Introduction to Web Accessibility
Written by Nikos Vaggalis   
Monday, 16 December 2019

It is estimated that at least 15% of the world's population consists of people with disabilities. This  translates to millions who have the same right to information as the rest. The W3C has provided a course on the edX platform to help cater for this often under-served web audience.

Designing for inclusion is one thing, avoiding lawsuits is another. Accessibility, especially as regards access to the Internet, is a much debated topic:

The number of website accessibility lawsuits (i.e. lawsuits alleging that plaintiffs with a disability could not use websites because they were not coded to work with assistive technologies like screen readers, or otherwise accessible to them) filed in federal court under Title III of the ADA exploded in 2018 to at least 2258 – increasing by 177% from 814 such lawsuits in 2017 Source:adatitleiii.com

Ethical projections aside, there could also be potential legal obligations in serving people with disabilities and that means designing from the ground up or amending your website's existing design to conform to the international standards.

Fear no more! The World Wide Web Consortium (W3C) and the UNESCO Institute for Information Technologies in Education (UNESCO IITE) have announced a new online course Introduction to Web Accessibility on the edX platform.

Disclosure: When you make a purchase having followed a link  from this article, we may earn an affiliate commission.  

Scheduled to start on 28 January 2020, this course is designed for technical and non-technical audiences:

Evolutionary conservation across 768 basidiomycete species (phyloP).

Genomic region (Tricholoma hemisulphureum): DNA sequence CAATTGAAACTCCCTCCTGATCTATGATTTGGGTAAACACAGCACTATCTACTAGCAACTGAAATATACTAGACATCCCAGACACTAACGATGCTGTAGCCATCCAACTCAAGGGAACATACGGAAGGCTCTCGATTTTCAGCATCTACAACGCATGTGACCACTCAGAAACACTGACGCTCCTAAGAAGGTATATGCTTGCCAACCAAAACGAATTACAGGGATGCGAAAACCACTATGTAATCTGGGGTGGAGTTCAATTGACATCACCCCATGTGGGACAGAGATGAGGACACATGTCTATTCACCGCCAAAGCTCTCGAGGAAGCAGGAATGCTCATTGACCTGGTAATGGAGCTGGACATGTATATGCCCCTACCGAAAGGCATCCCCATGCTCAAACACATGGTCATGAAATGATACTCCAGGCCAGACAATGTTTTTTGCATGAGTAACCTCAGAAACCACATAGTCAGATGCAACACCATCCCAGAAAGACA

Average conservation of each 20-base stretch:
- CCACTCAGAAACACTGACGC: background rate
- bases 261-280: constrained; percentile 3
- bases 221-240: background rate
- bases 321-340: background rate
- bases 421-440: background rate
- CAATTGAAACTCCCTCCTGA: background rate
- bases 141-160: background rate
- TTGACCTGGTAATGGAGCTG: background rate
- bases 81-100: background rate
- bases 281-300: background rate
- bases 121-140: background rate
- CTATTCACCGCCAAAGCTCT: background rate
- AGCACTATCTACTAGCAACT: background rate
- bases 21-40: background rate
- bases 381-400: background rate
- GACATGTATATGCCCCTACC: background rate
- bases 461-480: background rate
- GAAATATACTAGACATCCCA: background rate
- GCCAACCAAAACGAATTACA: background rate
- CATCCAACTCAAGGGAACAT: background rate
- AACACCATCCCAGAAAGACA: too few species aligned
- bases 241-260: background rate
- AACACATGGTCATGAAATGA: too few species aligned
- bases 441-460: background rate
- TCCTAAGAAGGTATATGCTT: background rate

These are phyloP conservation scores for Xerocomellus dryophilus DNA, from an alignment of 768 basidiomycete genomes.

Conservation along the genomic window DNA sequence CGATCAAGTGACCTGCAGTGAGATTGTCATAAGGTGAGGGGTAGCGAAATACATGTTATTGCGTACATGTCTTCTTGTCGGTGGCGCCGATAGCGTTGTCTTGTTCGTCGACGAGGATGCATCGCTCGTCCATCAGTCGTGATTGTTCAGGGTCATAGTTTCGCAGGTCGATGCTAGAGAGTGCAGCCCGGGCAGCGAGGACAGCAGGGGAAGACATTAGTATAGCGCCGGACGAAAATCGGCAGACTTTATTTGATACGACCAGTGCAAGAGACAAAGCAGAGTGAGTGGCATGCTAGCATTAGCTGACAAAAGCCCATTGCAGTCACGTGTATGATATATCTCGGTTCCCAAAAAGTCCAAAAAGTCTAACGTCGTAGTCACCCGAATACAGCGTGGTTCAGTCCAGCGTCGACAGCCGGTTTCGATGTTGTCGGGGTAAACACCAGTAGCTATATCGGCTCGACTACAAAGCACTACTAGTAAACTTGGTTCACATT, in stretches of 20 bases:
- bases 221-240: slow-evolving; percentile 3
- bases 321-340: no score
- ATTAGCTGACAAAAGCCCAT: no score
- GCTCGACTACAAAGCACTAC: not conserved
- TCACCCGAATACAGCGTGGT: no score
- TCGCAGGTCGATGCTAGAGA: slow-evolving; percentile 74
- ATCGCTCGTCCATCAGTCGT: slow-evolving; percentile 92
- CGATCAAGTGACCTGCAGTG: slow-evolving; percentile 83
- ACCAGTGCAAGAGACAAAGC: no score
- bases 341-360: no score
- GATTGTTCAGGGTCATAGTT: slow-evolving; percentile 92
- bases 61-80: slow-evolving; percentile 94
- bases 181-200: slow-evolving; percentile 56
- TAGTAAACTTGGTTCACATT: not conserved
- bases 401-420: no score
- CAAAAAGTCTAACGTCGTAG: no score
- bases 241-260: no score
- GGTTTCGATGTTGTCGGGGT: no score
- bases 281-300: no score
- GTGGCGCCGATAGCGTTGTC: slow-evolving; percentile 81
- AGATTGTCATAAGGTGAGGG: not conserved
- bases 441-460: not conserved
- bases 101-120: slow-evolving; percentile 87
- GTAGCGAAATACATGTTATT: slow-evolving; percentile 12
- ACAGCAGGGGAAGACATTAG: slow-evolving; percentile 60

• developers
  • designers
  • content authors
  • project managers
  • people with disabilities
  • others

Albeit about people with disabilities, encompassing a wide range of hearing, learning and cognitive, neurological, physical, speech, and visual disabilities, it can also be used by anyone else who strives to provide a better user experience to an audience, for example of older people or people using mobile devices.This evident throughout the 5-module Syllabus, but especially modules 4 and 5:

Module 1: What is Web Accessibility 

  • Introduces the broad scope of digital accessibility through real stories of people with disabilities

  • Examples of how accessibility impacts the lives of interacting in the digital world

Module 2: People and Digital Technology 

  • Explores how people with different disabilities use various assistive technologies and adaptive strategies

  • Introduces accessibility barriers and accessibility solutions

  • Explores how design decisions impact interactions

  • Explains the essential components of web accessibility

 

Module 3: Business Case and Benefits 

  • Presents direct and indirect return of investment and the organizational business case

  • Explains the broader benefits for everyone, with or without disability

 

Module 4: Principles, Standards, and Checks 

  • Covers international accessibility standards from W3C Web Accessibility Initiative (WAI)

  • Explains the guiding principles of web accessibility: Percievable, Operable, Understandable, and Robust (POUR)

  • Guides through first steps in checking accessibility and applications

 

Module 5: Getting Started with Accessibility 

  • Explains approaches for integrating accessibility into your design and development processes

  • Provides tips to get started with accessibility right away

The course is free and designed to last for 4 weeks of about 4-5 hours effort per week, but as it is self-paced, you can complete it in a shorter or longer time frame.

Optionally you can earn a Verified Certificate for $99 USD to demonstrate successful completion of the course which is potentially a job-worthy skill.

Enrollment has already begun on the edX website.

More Information

Introduction to Web Accessibility on edX 

 

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Last Updated ( Monday, 16 December 2019 )